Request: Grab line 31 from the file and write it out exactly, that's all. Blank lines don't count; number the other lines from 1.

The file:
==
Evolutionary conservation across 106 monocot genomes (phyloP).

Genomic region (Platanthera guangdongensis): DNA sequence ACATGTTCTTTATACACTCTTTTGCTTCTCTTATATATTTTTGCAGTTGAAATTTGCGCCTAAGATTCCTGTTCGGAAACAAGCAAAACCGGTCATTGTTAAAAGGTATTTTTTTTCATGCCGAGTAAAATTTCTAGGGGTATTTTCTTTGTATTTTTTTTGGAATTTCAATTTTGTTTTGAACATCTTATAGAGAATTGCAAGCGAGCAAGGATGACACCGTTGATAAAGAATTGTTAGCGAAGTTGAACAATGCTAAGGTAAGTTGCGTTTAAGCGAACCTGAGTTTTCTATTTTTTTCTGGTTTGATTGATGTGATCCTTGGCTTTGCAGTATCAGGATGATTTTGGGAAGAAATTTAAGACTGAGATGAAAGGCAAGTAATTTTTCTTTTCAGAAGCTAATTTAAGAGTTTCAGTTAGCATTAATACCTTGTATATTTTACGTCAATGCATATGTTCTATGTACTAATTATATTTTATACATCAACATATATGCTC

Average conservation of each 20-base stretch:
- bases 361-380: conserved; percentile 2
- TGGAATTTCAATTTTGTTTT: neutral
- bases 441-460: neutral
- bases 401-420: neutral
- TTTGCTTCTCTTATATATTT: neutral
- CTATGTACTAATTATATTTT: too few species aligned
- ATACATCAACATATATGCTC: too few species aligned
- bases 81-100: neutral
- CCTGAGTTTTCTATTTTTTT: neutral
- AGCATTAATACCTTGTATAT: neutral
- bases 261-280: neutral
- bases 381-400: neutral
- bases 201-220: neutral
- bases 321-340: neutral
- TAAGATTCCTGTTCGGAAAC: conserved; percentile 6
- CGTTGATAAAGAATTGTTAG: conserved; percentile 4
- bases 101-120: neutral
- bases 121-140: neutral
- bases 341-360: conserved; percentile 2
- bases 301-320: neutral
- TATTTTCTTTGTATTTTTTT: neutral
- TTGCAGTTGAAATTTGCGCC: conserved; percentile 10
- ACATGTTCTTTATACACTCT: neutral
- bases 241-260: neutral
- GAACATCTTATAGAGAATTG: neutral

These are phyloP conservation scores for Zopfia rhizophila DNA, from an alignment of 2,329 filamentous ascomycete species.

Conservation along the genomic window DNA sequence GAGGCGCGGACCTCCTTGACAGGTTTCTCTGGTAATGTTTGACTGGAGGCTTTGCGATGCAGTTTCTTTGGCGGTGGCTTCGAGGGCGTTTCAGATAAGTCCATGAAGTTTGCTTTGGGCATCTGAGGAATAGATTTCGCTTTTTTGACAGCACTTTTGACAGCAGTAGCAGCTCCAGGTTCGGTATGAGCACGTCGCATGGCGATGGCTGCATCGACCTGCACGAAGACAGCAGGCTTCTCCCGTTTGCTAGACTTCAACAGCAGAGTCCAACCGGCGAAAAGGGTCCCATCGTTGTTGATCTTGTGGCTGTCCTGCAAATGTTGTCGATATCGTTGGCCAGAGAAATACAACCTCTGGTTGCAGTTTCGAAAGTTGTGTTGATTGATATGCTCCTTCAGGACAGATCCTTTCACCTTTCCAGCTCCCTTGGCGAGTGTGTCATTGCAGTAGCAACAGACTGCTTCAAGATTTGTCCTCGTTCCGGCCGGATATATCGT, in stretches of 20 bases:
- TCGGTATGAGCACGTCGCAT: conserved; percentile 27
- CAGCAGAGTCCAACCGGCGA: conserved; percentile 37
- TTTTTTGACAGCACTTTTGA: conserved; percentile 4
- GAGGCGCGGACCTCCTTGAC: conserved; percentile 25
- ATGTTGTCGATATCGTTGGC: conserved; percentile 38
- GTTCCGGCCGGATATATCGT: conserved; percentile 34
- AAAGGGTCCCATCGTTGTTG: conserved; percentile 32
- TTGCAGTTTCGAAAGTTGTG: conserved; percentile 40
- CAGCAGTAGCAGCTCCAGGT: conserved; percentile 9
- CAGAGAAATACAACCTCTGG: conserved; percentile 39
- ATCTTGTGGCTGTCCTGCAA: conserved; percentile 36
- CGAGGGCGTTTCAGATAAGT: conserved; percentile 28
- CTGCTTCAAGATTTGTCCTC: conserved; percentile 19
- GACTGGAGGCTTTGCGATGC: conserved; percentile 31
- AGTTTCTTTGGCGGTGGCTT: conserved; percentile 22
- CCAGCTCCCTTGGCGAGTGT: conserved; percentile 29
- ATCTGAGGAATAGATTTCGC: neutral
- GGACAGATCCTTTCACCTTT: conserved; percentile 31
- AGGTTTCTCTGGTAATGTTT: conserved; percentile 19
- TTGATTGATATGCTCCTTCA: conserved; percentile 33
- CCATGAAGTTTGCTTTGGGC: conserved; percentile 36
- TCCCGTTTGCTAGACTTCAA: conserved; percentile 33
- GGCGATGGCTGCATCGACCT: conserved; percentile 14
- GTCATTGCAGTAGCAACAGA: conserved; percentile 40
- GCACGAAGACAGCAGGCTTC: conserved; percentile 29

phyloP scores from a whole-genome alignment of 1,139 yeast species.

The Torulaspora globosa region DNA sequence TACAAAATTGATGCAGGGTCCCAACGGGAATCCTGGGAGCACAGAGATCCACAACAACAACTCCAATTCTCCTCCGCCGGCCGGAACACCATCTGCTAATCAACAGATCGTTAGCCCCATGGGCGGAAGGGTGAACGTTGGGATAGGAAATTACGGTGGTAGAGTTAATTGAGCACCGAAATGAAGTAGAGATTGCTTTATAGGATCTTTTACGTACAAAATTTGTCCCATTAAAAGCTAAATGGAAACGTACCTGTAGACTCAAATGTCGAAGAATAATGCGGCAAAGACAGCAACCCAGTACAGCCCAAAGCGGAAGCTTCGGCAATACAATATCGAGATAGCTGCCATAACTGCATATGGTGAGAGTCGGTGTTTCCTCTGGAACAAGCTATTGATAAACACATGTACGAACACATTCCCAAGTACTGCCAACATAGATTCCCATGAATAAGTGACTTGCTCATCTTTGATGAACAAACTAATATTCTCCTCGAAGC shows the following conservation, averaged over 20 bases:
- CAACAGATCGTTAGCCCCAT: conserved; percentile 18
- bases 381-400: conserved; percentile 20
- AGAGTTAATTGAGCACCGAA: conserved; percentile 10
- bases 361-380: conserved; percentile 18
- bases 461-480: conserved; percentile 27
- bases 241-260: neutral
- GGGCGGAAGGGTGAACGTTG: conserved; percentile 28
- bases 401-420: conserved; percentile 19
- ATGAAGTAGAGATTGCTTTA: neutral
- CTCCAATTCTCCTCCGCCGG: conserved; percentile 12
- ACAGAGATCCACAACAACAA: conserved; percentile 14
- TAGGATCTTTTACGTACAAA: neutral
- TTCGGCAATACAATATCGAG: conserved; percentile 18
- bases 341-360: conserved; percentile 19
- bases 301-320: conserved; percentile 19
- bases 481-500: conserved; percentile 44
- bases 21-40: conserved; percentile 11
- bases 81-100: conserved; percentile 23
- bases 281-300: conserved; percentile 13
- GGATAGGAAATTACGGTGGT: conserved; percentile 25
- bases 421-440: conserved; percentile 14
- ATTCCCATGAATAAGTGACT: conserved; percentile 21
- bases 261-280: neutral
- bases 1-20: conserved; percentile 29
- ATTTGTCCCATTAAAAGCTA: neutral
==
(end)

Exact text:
- TCGGTATGAGCACGTCGCAT: conserved; percentile 27